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Go home, sit less: the impact of home versus hospital rehabilitation environment on activity levels of stroke survivors
Objective: To examine whether change in rehabilitation environment (hospital or home) and other factors influence time spent sitting upright and walking after stroke.
Design: Observational study.
Setting: Two inpatient rehabilitation units and community residences following discharge.
Participants: Thirty-four participants (N=34) with stroke were recruited.
Main Outcome Measure: An activity monitor was worn continuously for 7 days during the final week in the hospital and the first week at home. Other covariates included mood, fatigue, physical function, pain, and cognition. Linear mixed models were performed to examine the associations between the environment (exposure) and physical activity levels (outcome) in the hospital and at home. Interaction terms between the exposure and other covariates were added to the model to determine whether they modified activity with change in environment.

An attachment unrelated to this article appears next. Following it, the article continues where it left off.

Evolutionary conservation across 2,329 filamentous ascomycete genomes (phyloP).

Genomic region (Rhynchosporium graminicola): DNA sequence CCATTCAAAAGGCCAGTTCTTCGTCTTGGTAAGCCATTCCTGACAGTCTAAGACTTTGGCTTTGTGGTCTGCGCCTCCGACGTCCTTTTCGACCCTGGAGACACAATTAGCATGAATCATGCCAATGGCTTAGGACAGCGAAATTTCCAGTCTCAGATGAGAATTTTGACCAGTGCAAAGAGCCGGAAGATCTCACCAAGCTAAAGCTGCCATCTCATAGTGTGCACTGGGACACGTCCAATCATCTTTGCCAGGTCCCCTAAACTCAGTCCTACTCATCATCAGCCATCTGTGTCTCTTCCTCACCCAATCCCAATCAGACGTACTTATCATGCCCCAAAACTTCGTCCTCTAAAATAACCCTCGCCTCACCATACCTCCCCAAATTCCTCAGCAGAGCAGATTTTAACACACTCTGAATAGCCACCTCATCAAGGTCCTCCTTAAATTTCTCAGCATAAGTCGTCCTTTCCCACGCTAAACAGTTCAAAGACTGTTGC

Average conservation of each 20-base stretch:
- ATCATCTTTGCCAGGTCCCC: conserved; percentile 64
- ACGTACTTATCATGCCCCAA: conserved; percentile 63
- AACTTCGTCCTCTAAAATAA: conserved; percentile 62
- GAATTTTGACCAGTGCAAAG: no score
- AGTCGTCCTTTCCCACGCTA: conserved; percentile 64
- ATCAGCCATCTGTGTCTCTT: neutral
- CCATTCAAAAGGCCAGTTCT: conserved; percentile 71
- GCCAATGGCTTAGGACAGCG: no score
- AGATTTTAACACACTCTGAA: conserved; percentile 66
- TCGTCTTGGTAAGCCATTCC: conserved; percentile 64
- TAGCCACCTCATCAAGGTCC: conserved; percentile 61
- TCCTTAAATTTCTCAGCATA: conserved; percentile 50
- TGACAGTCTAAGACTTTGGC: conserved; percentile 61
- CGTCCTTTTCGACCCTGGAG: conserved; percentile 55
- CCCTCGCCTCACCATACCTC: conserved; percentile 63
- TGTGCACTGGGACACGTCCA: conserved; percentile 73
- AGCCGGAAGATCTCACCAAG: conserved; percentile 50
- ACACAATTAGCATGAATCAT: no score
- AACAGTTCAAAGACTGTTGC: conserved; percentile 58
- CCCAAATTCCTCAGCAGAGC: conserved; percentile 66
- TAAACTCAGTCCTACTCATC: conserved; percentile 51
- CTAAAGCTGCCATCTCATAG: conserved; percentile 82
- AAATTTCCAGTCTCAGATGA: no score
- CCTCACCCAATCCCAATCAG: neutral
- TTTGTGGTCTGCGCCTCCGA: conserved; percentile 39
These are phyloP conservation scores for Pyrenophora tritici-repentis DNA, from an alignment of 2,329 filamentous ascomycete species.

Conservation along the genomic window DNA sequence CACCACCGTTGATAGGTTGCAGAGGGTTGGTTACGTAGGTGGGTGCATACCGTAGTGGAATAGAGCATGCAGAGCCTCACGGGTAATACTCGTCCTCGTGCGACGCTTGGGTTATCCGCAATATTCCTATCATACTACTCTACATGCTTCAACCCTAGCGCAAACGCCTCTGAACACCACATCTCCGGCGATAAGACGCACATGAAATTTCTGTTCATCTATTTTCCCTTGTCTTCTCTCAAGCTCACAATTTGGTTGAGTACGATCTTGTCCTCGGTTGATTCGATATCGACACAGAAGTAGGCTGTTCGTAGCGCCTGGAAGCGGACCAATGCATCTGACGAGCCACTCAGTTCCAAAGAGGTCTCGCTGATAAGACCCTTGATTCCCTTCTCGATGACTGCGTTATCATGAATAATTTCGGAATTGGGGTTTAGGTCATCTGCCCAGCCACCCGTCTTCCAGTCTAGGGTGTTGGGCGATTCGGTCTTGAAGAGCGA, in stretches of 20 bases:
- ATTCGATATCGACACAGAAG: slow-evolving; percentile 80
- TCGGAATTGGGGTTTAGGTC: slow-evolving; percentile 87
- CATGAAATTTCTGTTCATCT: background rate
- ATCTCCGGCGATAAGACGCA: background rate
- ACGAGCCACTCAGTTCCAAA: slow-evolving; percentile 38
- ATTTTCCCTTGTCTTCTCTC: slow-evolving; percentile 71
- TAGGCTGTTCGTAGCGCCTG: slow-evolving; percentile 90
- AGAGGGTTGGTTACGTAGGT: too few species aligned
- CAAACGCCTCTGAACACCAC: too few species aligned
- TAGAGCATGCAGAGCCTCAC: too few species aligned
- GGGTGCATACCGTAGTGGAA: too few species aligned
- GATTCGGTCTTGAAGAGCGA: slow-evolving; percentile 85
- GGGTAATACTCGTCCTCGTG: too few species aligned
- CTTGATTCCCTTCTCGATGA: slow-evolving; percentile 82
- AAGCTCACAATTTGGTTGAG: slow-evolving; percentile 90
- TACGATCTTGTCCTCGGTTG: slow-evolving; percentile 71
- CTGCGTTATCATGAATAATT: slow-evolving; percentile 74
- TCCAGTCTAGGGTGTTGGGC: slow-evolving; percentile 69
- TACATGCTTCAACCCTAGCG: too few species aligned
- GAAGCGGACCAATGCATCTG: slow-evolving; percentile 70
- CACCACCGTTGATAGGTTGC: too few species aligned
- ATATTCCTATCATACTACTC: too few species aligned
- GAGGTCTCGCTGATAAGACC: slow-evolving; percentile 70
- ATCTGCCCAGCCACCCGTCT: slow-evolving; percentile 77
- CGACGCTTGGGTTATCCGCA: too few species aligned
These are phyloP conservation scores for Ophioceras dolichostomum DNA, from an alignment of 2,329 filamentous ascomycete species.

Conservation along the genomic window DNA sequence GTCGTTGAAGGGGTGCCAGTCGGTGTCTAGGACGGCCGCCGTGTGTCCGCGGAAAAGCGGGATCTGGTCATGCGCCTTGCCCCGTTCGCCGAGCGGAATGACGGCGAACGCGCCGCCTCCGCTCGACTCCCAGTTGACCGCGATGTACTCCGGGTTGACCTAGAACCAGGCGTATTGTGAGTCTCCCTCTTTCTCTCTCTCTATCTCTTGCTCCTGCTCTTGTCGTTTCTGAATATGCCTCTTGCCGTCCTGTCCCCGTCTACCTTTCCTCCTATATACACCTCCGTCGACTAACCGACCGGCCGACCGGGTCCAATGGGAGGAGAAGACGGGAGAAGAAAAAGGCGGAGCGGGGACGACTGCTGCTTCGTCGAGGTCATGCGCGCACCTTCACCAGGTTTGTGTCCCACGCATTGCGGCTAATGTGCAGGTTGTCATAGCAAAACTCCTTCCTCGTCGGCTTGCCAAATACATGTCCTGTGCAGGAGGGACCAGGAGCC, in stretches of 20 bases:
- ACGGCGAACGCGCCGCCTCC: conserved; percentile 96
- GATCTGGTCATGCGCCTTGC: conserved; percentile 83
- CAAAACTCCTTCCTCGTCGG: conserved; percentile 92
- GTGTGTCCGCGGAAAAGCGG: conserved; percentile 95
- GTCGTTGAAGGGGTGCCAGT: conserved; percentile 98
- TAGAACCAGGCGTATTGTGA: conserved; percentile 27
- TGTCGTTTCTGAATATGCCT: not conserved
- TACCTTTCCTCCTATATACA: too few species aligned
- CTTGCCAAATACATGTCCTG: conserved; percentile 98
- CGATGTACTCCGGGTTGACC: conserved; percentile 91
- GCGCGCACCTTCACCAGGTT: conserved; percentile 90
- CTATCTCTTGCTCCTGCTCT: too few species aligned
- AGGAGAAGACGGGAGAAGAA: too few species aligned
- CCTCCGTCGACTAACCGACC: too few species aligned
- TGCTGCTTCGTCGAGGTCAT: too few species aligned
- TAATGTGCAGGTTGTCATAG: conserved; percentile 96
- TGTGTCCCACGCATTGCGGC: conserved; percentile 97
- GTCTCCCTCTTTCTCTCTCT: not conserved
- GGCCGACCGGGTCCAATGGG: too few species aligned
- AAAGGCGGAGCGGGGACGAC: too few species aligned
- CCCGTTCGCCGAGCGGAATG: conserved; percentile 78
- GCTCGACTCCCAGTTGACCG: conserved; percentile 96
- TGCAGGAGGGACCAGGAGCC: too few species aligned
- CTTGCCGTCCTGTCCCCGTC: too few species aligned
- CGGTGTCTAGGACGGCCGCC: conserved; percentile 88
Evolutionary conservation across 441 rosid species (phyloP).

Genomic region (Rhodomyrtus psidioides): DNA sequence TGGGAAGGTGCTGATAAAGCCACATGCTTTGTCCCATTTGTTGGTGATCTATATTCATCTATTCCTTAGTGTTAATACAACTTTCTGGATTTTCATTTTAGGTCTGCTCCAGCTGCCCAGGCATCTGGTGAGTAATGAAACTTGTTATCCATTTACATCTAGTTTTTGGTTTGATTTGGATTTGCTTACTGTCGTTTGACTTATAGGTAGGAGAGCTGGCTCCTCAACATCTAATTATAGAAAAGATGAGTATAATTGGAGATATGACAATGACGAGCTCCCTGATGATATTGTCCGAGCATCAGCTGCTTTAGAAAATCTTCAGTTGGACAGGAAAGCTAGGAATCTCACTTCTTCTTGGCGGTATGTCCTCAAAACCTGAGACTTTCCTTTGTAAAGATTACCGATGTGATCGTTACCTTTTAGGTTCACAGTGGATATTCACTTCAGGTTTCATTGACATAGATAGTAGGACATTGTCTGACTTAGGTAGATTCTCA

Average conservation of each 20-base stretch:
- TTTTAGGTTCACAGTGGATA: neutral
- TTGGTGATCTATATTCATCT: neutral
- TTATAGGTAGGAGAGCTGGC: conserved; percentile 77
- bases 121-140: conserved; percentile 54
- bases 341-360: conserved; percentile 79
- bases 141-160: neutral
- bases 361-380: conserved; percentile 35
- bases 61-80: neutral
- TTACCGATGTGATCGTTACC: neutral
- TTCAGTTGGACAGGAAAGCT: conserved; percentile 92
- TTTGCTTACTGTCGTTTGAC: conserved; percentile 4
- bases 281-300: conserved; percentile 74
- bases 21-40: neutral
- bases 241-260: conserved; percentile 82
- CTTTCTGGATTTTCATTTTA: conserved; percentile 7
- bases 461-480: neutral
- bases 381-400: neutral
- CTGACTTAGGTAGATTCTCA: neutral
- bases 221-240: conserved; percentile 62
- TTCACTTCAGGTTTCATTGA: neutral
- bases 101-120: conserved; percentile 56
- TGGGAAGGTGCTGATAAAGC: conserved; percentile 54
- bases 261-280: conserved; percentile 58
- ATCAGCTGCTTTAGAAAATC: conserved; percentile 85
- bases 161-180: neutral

Results: The mean age of participants was 68±13 years and 53% were male. At home, participants spent 45 fewer minutes sitting (95% CI -84.8, -6.1; P=.02), 45 more minutes upright (95% CI 6.1, 84.8; P=.02), and 12 more minutes walking (95% CI 5, 19; P=.001), and completed 724 additional steps (95% CI 199, 1250; P=.01) each day compared to in the hospital. Depression at discharge predicted greater sitting time and less upright time (P=.03 respectively) at home.
Conclusions: Environmental change from hospital to home was associated with reduced sitting time and increased the time spent physically active, though depression modified this change. The rehabilitation environment may be a target to reduce sitting and promote physical activity.
Publication titleArchives of Physical Medicine and Rehabilitation
Department/SchoolMenzies Institute for Medical Research
PublisherW B Saunders Co
Place of publicationIndependence Square West Curtis Center, Ste 300, Philadelphia, USA, Pa, 19106-3399
Rights statementCopyright 2018 by the American Congress of Rehabilitation Medicine